The U.S. occupation boss in Iraq, Paul Bremer, has again delayed the formation of what he now calls an “interim Iraqi authority.” He projected mid-July as a likely date – more than a month later than originally planned. The interim authority will have only a consultative role, Bremer said. Meanwhile, the top British official in Baghdad, John Sawers, said he did not expect elections to be held for at least a year – and the U.S. and UK would continue to run Iraq until then.

Ten thousand Shiite Muslims marched in Baghdad May 19 in the largest protest so far against the six-week-old U.S. occupation. They demanded that the United States hand over power to an independent elected government. The protesters denounced U.S. efforts to promote handpicked leaders such as Ahmed Chalabi, a recently returned exile and former banker convicted of embezzlement in Jordan.

“The way the U.S. government is administering its occupation shows little respect for the Iraqi people,” said Anas Shallal, a founder of Iraqi-Americans for Peaceful Alternatives, which opposed the U.S. war on Iraq. “The U.S. military is not protecting the Iraqi people, Iraqis are getting killed in carjackings and rapes at a rate that is unheard of there.”

But the real looting is happening “on a more official level,” Shallal charged. “The general feeling in Iraq is that any looting of any consequence is organized,” he told the World. “That’s not to ignore neighborhoods like Saddam City, where people were so frustrated for so many years – it’s understandable there would be some vandalism,” he said. “But the big looting is oil, oil contracts – robbing Iraqi resources.

“It’s apparent that the U.S. is there to usurp the resources of Iraq rather than liberate the Iraqi people. It’s time for the U.S. to adhere to its promises and allow the Iraqi people to govern themselves,” Shallal said.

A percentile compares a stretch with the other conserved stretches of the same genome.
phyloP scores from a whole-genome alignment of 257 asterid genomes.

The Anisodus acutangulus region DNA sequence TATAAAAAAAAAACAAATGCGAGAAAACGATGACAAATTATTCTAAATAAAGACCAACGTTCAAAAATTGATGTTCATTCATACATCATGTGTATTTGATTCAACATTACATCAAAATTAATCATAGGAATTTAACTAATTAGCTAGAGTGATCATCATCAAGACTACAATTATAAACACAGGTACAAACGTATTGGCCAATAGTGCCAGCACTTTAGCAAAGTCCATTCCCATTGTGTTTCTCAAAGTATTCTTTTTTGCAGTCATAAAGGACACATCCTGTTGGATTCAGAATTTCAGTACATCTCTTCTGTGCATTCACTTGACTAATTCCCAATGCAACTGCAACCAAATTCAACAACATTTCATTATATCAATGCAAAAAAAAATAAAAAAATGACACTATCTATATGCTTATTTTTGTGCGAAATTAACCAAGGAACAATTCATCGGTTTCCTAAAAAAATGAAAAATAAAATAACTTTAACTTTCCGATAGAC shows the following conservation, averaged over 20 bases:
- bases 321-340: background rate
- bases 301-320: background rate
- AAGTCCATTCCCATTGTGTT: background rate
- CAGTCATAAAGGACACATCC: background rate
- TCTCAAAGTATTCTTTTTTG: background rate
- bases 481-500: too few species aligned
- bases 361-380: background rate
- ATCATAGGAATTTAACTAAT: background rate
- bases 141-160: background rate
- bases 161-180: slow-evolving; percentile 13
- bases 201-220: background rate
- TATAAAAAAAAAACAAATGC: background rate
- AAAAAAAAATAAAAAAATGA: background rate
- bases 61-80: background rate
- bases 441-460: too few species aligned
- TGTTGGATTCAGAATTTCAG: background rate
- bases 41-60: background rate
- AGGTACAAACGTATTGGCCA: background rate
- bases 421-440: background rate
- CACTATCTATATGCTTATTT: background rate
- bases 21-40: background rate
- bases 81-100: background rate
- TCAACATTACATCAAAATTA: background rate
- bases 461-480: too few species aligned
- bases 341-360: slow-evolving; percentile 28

The Bush administration is pressing for a May 22 vote by the United Nations Security Council on a resolution handing the U.S. and Britain control of Iraq and its oil revenues. Attempting to win support, the U.S. revised the wording several times. Earlier drafts authorized the U.S.-British occupation until “an internationally recognized, representative government” takes control. Some Security Council members saw this as having the UN legitimize the results of a war that most members opposed. The latest version does not explicitly authorize the occupation, saying the Council will review the situation within 12 months. The new version phases out the UN Oil-for-Food program over six months, instead of four. The vast majority of Iraqis depend on this food program for survival.

Facing widespread concern that the U.S. is trying to sideline the UN, the new draft provides for a UN “special representative” with “independent powers.” Previous versions referred to a UN “special coordinator.”

The latest draft also mentions a role for UN weapons inspectors but does not specify their responsibilities. The head of the International Atomic Energy Agency, Mohamed ElBaradei, warned the U.S. for the third time May 19 of the danger of radioactive contamination in Iraq because of looting at nuclear sites, and called on the Bush administration to allow his safety and emergency response teams to enter the country.

Human Rights Watch criticized the resolution for containing no explicit plans for protecting human rights or setting up an international tribunal for past abuses. The resolution also ignores the “silent threat” that landmines and unexploded cluster bombs pose to Iraq’s people. “These defects will make it much more difficult to establish peace and security in Iraq,” the group said.

The author can be reached at suewebb@pww.org


CONTRIBUTOR

Susan Webb
Susan Webb

Susan Webb is a retired co-editor of People's World. She has written on a range of topics both international - the Iraq war, World Social Forums in Brazil and India, the Israel-Palestinian conflict and controversy over the U.S. role in Okinawa - and domestic - including the meaning of socialism for Americans, attacks on Planned Parenthood, the U.S. as top weapons merchant, and more. Previously she taught English as a second language and did a variety of other jobs to pay the bills. She has lived in six states, and is all about motherhood, art, nature and apple pie.

 

 

Comments

comments

MOST POPULAR

Sorry. No data so far.